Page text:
I don’t think I said hell does not exist. I do not believe that human are the only creatures there with higher intelligence. Fallen angels, for example, might be unredeemable, not because their sin is such that god can’t forgive, but because they could have the intelligence to reject god and all his glory with full knowledge of what they are doing. See, one reason I don’t think people will be in hell, at least long term, is I’m not convinced human are capable of damning themselves.

            but for what it’s worth, I could be wrong. but if there are people in hell, it’s because they *chose* it; not because God closed his heart to them, like most christians believe.

            Make sense?

          • Food for thought, Lana. How is your view of hell, in the end, any different from the fundamentalist? I wish progressives and liberals would at least admit that on the subject of hell their beliefs are not much different from Evangelicals. Unbelievers end up facing hell in both systems, albeit the liberal/progressive view has less torture involved.

            I do not choose hell. What I do choose is to not believe the Christian narrative about God, Jesus, life, death, and the afterlife. If I am going to punished for this, either by burning in hell or being annihilated, is there really any difference between the Fundamentalist and the liberal/progressive? In the end, one group of people get a divine payoff and a room in God’s Ramada Inn and another group either burns forever or is wiped out of existence.

            I can tell you that I, with full knowledge, reject the Christian God. Based on this, are you saying that hell awaits me? And if the answer is yes, then the same holds for all of your atheists friends who were once Christians, right?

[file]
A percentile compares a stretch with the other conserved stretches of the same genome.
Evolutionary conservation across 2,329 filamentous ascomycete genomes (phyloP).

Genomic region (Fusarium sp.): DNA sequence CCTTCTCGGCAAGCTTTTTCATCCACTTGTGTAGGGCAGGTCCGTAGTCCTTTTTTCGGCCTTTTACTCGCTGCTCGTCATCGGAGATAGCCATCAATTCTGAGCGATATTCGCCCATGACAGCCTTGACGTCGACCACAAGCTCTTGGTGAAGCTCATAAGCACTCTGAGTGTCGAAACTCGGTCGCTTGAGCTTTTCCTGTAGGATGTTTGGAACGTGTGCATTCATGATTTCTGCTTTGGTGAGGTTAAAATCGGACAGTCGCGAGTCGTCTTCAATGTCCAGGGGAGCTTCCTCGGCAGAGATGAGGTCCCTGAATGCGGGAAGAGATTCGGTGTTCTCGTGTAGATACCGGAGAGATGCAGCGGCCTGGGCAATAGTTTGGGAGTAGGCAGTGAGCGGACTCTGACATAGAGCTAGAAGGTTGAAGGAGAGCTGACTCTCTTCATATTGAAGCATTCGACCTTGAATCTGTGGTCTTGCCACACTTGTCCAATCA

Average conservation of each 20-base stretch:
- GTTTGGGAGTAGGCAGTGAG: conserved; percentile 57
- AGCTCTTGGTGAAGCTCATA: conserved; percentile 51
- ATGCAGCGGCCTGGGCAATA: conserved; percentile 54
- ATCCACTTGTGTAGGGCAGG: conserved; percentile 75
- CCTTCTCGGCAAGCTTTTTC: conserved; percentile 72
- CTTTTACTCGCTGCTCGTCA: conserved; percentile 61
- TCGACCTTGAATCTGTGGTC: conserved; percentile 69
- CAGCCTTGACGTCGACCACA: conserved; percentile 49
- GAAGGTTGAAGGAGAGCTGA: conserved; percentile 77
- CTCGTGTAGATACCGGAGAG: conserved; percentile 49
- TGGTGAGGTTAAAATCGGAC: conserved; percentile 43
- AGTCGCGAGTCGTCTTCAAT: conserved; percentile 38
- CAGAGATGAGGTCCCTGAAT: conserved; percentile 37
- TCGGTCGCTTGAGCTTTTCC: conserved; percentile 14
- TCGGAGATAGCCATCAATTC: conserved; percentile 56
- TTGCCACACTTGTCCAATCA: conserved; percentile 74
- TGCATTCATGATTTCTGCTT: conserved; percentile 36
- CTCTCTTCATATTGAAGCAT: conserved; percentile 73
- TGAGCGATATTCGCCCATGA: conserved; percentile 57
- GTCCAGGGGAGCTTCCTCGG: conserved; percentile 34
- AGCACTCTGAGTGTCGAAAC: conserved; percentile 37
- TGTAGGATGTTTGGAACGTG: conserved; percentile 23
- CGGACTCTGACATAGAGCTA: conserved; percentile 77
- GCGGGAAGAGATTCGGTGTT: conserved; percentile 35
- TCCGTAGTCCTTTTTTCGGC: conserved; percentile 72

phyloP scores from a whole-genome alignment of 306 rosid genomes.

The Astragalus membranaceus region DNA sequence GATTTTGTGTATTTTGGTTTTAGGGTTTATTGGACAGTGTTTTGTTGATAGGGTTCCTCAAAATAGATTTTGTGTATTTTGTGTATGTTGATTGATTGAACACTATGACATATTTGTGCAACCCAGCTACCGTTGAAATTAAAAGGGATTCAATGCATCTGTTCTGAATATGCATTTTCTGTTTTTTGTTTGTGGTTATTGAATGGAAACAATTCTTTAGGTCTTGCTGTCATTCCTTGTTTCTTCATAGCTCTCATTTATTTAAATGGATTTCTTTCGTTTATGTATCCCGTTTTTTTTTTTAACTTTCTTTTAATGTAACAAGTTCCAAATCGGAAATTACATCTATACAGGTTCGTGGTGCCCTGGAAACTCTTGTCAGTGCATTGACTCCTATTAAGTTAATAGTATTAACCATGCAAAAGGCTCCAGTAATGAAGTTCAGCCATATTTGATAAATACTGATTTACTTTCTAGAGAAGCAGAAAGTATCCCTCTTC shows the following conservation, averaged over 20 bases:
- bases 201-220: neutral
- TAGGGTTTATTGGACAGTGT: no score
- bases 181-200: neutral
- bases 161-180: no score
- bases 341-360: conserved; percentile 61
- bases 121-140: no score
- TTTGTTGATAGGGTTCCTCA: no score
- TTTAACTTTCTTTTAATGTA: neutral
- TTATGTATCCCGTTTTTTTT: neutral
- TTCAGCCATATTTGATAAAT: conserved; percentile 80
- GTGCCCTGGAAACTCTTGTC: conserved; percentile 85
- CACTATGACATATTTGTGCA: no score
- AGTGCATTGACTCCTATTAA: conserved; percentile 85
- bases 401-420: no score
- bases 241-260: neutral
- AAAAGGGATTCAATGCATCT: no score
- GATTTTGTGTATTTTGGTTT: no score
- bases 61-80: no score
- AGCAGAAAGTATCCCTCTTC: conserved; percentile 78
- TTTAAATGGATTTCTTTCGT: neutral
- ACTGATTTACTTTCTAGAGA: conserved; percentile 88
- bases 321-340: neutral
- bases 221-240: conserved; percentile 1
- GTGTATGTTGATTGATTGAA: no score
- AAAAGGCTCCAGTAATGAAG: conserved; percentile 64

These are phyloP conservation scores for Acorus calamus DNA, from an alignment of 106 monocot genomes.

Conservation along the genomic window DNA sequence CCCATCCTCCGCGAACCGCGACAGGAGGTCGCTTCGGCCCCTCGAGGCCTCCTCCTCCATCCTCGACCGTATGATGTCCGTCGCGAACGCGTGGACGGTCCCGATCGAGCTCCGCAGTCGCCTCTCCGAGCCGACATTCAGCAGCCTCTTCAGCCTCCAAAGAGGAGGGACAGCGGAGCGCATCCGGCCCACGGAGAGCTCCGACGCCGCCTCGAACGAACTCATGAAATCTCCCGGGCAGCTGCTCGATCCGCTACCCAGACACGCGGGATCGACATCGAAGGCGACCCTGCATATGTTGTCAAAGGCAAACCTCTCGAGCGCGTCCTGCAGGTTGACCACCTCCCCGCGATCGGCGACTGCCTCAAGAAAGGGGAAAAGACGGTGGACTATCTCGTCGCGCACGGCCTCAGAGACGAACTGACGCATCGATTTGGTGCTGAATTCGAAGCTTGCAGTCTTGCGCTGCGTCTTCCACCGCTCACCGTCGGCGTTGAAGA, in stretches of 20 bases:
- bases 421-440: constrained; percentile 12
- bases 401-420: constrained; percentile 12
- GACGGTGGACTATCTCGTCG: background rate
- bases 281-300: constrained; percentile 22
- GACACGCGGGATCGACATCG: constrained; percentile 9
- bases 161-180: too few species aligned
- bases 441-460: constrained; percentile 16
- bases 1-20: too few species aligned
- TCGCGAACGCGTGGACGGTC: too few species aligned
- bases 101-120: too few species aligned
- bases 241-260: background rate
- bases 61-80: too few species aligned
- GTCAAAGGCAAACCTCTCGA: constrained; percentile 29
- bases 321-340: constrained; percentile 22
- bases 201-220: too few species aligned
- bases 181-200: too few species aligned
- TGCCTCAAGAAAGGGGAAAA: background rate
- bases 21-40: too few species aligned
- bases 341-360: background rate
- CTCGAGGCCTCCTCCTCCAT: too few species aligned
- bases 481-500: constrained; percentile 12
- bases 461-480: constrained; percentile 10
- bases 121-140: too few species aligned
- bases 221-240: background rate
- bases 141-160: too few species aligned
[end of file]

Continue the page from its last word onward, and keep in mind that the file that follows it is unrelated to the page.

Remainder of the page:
Of course, it is fair to ask what Christianity would be without heaven/hell and divine judgment/retribution. If there is no pay off, why bother?

          • I think your first mistake is to assume that the “Christian God” that you reject with “full knowledge” is God. I will tell you that the God of the bible I grew up with I don’t know or think he is real.

            Second, I don’t recall saying that you are going to burn in hell, or that you will be annihilated. I merely said IF there is hell, and IF people are there, then one must choose to go there with full knowledge that they are choosing hell rather than heaven, and right now neither one of us understand hell nor heaven. (I would add that even the bible says little about them)

            As for what I lean toward, I lean towards believing that there is no hell for humans; there could be – I am not sure – hell for other creatures, angels or who knows what else.

          • My response to your statement ” I could be wrong. but if there are people in hell, it’s because they
            *chose* it; not because God closed his heart to them, like most
            christians believe.”

          • right, exactly, if there is people in hell; i remain unconvinced that there are.

          • I will come back to visit. I can say this that a reason why I am not a progressive Christian is because to progress means to change and when that is applied to Christianity it means that society will have the cultural influence over you and the bible will have less of an influence in your life. The only way a Christian should be progressive is by the power of the Holy Spirit and that means being changed from your ways to the ways of God and being discerning. Romans 12:1-2.

  • Any time we join groups, movements, political parties, religions…there will always be pressure to conform. Leaving Christianity didn’t deliver me from taskmasters. Who the taskmasters are changed. The key difference is that I no longer feel the need to conform and obey. I am free to live life on my own terms.

    Sadly, the secular community has its own problems. That said, I would never return to organized religion. Organized, by definition, demands fidelity and conformity. I don’t know a Christian sect/church that allows complete autonomy. As with joining any club, the prospective member must be willing to play by its rule, be it a Fundamentalist Baptist or liberal Episcopalian.

    As your friend, I respect you regardless of your path. It is your life, and no one has a right to tell you or demand you abandon your journey. I wish you well wherever you wander. Destinations are important. To use a worn out, but apt, cliche, life is all about the journey.